Many families with children who are disabled or have special educational needs are struggling to find information on childcare, according to a new report
It suggests that in many areas, mothers and fathers are in the dark on how to access care.
The Family and Childcare Trust’s report found that just one in five (20%) councils explain the duty of childcare providers to make “reasonable adjustments” for children with disabilities.
Around half gave information about additional support to help parents access childcare.
The findings are based on an analysis by the Trust of the “local offer” of every council in England.
Every authority must have a “local offer”, the report says, which includes giving parents clear, up-to-date information about support and services and how to access them. This includes free early education and childcare.
They must take into account disabled children and those with special educational needs as well as their families.
Around three quarters (74%) had a directory of childcare listings that were available through the local offer, and had relevant special educational needs and disability (SEND) information.
A lower proportion, around half, (51%) had a directory that allowed nurseries and childminders to include their own information, such as accessible facilities and specialist training.
“The quality of these listings varied widely and most did not include details of when they were last updated,” the report warns.
It also found that around 20% of local authorities use their local offer to provide information for early education and childcare providers on supporting children with SEND.
Ellen Broome, deputy chief executive at the Family and Childcare Trust, said: “High quality information and guidance increases parents’ confidence that suitable childcare is available and helps them to overcome barriers to accessing a childcare place.
“The current lack of information adds yet another obstacle to the struggle families often face when looking for childcare that gives their children the best start in life and helps parents to work.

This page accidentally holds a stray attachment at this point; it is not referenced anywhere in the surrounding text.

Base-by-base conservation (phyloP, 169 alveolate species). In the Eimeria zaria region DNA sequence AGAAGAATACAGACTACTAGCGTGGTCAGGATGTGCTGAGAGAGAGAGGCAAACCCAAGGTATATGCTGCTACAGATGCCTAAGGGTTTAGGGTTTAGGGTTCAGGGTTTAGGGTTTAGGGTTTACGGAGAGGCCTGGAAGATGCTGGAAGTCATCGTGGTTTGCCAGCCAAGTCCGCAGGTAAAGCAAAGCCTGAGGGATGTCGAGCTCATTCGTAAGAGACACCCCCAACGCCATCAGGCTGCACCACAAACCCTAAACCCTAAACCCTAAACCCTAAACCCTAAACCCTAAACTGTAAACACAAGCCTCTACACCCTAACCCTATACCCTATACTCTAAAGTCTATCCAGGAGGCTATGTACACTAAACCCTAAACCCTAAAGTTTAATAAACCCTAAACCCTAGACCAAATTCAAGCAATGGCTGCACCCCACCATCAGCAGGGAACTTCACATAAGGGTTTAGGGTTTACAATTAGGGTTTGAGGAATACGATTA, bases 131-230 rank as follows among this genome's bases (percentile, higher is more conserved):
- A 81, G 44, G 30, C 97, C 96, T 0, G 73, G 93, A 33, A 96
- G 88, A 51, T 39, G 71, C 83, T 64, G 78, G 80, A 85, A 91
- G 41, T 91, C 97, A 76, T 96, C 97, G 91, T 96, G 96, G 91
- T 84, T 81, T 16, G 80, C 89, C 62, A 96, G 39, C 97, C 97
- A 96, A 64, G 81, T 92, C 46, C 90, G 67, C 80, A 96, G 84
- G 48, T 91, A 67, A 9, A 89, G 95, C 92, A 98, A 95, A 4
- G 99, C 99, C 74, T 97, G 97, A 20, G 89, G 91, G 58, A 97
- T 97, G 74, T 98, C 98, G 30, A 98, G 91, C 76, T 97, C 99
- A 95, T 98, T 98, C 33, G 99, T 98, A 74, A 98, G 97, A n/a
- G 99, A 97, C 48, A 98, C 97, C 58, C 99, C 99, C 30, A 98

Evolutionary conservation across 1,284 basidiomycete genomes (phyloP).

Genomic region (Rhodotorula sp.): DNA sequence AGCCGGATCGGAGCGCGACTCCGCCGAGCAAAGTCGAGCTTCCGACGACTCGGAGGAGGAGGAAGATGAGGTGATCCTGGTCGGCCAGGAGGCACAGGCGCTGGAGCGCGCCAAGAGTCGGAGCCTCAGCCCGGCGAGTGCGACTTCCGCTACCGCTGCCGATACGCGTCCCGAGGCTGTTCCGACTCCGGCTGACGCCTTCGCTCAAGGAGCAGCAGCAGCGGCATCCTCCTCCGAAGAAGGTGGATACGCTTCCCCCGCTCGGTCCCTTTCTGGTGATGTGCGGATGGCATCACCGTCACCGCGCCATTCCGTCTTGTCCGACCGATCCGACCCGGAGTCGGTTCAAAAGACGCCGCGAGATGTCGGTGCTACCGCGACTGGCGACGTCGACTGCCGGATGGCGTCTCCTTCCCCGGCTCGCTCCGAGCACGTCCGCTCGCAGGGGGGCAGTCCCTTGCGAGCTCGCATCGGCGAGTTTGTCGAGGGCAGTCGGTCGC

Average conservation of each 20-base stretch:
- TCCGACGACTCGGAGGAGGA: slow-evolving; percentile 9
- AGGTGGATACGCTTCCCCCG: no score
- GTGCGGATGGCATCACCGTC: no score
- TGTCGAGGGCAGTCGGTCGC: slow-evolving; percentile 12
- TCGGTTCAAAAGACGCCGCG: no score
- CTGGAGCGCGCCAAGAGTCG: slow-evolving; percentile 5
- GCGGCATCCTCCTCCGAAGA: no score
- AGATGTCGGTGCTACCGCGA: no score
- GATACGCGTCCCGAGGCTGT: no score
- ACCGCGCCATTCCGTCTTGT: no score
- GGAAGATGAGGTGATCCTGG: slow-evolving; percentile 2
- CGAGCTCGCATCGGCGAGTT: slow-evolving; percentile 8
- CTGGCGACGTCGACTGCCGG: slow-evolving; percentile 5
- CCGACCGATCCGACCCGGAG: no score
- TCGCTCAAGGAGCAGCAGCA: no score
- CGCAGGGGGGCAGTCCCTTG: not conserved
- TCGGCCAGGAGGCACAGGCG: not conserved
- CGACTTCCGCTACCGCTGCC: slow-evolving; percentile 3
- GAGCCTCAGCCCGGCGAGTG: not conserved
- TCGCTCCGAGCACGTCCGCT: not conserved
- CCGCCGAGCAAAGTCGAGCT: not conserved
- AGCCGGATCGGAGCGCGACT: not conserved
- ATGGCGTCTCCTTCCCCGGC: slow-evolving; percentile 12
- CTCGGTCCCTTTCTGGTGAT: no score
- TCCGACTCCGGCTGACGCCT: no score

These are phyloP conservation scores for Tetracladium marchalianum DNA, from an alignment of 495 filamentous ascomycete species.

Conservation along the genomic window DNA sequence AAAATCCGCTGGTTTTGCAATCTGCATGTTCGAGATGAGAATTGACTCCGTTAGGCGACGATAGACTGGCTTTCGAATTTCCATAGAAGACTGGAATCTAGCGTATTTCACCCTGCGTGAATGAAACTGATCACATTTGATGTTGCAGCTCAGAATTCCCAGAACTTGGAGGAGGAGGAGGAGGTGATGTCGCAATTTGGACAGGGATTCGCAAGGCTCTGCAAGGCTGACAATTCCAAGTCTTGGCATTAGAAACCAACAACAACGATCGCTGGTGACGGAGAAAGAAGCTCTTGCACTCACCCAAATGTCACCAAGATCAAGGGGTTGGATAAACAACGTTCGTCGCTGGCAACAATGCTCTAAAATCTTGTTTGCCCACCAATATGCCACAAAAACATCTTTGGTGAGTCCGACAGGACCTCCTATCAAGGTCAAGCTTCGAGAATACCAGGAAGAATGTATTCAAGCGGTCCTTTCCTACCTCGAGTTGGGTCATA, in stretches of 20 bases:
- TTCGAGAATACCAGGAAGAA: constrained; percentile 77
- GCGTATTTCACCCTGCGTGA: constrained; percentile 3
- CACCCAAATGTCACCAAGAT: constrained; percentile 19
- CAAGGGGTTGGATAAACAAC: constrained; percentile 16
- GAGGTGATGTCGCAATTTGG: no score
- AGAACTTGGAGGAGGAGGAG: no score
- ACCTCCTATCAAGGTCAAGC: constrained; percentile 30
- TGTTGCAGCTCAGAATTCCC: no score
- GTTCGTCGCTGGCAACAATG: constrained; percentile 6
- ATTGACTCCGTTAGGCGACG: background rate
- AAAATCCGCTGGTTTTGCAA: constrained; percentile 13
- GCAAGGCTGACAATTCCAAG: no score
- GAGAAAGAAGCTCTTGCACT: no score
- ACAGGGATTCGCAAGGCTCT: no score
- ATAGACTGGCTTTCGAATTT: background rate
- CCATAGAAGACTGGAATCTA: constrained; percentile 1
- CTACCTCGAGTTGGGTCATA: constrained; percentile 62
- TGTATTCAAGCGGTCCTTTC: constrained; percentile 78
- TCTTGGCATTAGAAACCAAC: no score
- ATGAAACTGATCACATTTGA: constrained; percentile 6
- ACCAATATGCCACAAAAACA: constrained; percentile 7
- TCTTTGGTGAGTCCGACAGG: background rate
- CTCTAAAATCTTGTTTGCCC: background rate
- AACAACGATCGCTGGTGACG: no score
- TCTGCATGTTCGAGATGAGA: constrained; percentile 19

“Our report shows that while some local authorities are providing parents with excellent information, very few provide the comprehensive information and advice parents need.
“Most local authorities have clear areas for improvement. Local and central government must work together to make sure that every family is able to get the information they need to access high quality childcare.”
Richard Watts, chairman of the Local Government Association’s Children and Young People Board, said: “We were clear with the Department for Education (DfE) at the time that implementing the SEND reforms in the Children and Families Bill, including maintaining a Local Offer, was significantly underfunded by the Government and this has been borne out in reality.”
James Robinson, policy and strategic lead for children and young people at Mencap, said: “For many parents with a disabled child, including children with a learning disability, finding childcare can be a particular struggle.
“These findings highlight yet another in a long list of factors that restricts parents’ access to high quality and appropriate childcare.”
A spokeswoman for the Department for Education said: “Our reforms to special educational needs and disabilities support – the biggest in a generation – made it clear that councils must provide details of the support available locally, so that parents can access the information they need.
“We are supporting councils to do this by giving them £223 million of additional funding over four years to implement the reforms.”